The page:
UBA Gives Additional US$300K to Help Eradicate Ebola

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    In fulfillment of a promise made to government and in furtherance of its corporate social responsibility to the country, the United Bank of Africa (UBA) Liberia has donated an additional US$300,000.00 to the national Ebola Task Force headed by President Ellen Johnson Sirleaf.

    The bank, through its Chief Executive Officer (CEO), Madam Chioma Mang, said that the fund was intended to help eradicate the Ebola virus from the country.

    CEO Mang made the presentation to President Sirleaf at her Foreign Ministry office in Monrovia yesterday.  Also in attendance were Nigerian Ambassador to Liberia, Chigozie Obi-Nnadozie and scores of UBA officials.

    The CEO reassured President Sirleaf and Liberians that UBA is here to stay, no matter what the country is going through. “We will support the well-meaning efforts of your administration in rebuilding and repositioning Liberia. We will stand with you.”

    As an indigenous Pan African Bank, UBA has shown strong commitment to the countries of the Ebola “hot spots” where they do business. The bank has also remained open for business in the respective countries including Liberia, even at the peak of the crisis.

    UBA made an initial donation of a brand new truck to support the logistics of the Ebola Response Team. The Chairman of UBA Group, Tony O. Elumelu, through his foundation, in August also made a donation of US$600,000.00 to affected countries. This came as one of the earliest responses from any private sector organization or individual to the crisis.

    “It is our belief in UBA, driven by the strong passion of the Chairman of the UBA Group, Tony O. Elumelu, that Africans should lead the way for solution to Africa’s problems.

    “Commitment to Africa’s long-term progress is engraved in the UBA’s DNA and is irrevocable,” Madam Mang said during the presentation ceremony.

    “While we commend all previous donors, both local and international, we call strongly on corporate Africa not to relent, but continue their donations in the fight against the ‘unwanted visitor to West Africa’,” said Madam Mang.

    President Sirleaf commended the Bank and said that Liberia could not have achieved the level of progress now without support and partnership, “especially from our African brothers and sisters like UBA.”

    She said the bank’s chairman, Tony Elumelu, has been of great help to Liberia through his partnership and has for a long time expressed interest in Liberia’s growth and potentials.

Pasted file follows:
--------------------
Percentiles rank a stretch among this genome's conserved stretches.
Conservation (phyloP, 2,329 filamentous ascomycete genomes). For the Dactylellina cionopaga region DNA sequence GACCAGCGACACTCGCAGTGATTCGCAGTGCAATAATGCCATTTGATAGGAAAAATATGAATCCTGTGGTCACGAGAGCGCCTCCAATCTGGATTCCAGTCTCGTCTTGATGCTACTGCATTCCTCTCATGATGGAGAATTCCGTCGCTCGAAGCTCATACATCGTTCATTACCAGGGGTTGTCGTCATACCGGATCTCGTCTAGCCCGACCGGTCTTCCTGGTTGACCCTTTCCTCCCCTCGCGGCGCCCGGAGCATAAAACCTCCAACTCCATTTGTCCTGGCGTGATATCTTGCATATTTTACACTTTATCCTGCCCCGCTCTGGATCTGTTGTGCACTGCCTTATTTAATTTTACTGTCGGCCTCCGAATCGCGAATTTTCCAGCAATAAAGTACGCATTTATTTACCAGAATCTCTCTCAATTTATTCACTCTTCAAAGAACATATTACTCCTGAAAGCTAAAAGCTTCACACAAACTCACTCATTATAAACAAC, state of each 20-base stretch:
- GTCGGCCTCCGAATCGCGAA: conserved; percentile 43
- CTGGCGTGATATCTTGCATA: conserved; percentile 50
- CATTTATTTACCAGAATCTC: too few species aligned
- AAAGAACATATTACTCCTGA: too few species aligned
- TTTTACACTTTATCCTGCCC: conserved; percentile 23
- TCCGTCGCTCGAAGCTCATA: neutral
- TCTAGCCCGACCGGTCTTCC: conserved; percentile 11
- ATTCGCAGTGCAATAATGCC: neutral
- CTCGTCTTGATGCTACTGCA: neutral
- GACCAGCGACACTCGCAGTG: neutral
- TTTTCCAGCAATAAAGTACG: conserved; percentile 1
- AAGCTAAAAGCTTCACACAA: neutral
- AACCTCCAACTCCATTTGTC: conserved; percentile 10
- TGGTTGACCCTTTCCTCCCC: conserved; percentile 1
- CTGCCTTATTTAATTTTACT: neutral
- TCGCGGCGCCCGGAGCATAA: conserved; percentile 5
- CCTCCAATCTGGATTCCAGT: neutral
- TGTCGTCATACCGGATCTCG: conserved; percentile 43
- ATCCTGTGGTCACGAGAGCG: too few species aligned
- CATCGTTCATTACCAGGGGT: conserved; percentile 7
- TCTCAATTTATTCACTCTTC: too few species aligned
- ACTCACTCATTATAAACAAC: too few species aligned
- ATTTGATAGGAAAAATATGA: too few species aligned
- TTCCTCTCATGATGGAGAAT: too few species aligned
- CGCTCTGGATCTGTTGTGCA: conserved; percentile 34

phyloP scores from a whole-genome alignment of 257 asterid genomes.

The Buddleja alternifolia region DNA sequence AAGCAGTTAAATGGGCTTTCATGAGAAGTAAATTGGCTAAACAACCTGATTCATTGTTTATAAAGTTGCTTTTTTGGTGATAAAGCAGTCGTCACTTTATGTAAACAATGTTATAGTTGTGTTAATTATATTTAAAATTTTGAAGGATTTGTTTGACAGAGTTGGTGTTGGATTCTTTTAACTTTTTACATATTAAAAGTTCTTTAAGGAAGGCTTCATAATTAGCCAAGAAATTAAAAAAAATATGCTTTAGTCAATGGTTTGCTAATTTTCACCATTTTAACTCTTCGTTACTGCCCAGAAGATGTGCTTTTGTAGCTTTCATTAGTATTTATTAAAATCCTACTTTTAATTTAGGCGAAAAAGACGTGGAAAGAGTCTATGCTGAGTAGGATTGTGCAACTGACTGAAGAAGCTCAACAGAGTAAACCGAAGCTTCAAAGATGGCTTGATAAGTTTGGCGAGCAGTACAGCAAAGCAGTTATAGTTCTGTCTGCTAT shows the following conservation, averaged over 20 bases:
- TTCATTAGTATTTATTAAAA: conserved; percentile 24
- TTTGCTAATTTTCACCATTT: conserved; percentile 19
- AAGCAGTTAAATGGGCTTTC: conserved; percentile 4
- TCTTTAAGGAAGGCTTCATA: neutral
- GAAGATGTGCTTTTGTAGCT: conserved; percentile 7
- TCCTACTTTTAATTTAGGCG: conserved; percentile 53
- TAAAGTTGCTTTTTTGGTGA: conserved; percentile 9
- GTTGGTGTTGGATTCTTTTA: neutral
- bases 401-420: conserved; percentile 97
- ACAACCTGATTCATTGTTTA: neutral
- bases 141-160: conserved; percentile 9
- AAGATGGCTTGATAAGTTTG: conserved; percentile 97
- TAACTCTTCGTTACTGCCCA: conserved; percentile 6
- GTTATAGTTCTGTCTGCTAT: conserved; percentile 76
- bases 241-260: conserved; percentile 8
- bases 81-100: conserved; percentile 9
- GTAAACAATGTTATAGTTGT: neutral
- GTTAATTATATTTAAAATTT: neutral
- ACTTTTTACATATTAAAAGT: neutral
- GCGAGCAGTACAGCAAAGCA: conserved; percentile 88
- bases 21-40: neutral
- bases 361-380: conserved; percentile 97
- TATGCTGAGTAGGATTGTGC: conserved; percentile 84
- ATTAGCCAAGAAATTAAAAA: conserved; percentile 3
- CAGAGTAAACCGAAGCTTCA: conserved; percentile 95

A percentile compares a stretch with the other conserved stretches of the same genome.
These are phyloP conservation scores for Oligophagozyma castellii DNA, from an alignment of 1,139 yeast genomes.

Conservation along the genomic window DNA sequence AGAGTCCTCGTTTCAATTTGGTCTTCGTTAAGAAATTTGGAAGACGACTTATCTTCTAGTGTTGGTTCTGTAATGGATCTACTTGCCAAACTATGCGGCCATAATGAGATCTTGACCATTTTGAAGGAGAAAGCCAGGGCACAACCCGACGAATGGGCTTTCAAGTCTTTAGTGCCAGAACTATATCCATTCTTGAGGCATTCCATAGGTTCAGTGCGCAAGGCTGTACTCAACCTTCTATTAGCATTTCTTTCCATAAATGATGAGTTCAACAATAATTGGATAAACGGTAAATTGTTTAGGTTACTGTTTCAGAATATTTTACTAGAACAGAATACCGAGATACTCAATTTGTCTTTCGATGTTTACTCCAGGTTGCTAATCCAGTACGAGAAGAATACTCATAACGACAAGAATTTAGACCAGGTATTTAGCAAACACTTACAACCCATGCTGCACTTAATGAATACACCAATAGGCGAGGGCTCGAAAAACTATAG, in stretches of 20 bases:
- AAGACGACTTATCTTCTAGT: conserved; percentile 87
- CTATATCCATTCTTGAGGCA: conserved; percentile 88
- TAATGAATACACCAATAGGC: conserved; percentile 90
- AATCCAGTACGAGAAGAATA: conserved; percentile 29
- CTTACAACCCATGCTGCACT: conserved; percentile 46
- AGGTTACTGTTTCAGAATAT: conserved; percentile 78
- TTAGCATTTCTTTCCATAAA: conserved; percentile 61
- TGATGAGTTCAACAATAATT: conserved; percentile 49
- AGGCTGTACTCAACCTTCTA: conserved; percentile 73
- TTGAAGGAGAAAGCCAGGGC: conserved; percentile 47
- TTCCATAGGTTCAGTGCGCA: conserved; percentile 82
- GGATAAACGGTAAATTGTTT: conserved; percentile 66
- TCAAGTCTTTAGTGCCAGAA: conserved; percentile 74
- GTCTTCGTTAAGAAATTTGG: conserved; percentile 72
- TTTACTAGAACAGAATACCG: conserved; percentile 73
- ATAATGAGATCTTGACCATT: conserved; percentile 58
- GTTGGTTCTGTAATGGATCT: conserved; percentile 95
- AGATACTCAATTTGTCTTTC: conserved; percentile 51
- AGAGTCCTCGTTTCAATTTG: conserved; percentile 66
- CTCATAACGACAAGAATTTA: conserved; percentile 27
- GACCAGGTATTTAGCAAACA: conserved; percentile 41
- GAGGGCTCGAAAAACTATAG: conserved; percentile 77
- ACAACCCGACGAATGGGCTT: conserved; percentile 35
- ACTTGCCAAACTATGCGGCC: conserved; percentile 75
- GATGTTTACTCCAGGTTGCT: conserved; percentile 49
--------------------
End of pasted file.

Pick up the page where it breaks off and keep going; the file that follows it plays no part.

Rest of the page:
She used the opportunity to remind the UBA’s top management of the post-Ebola reconstruction era as financial institutions partnering with Liberia will be greatly needed in this direction.

    President Sirleaf encouraged the bank and other financial institutions to begin planning for the post-Ebola economic revitalization which she said will focus on agriculture and macro-finance.

    The Liberian leader acknowledged President Good-Luck Jonathan of Nigeria, who she said was the first to commit support to affected countries, an initiative she said corporate Nigeria began to emulate.

    Ambassador Chigozie Obi-Nnagozie commended the Liberian government for being committed to the process of saving lives. She said, “I’m pleased to see what has happened here, which is in support of your tenacious leadership, Madam President. Nigeria is with Liberia.”

    Ambassador Nnagozie indicated that whatever affects Liberia also affects Nigeria, and as such the latter will also be in the position to help the former.

    Meanwhile, UBA has offered its Unique Payment Solution (UPS), the UBA Africard Powered by VISA Prepaid Card to the government of Liberia. This, the bank said, would help to alleviate the problems encountered in making payments of salaries and allowances to the numerous healthcare workers in the country.

    The new UPS allows the salaries and allowances to be uploaded to the Prepaid Salary Card which the beneficiaries can use to access cash from the bank’s Automatic Transfer Machines (ATMs) and Point of Sale (POS) machines deployed strategically in Monrovia and around the country.

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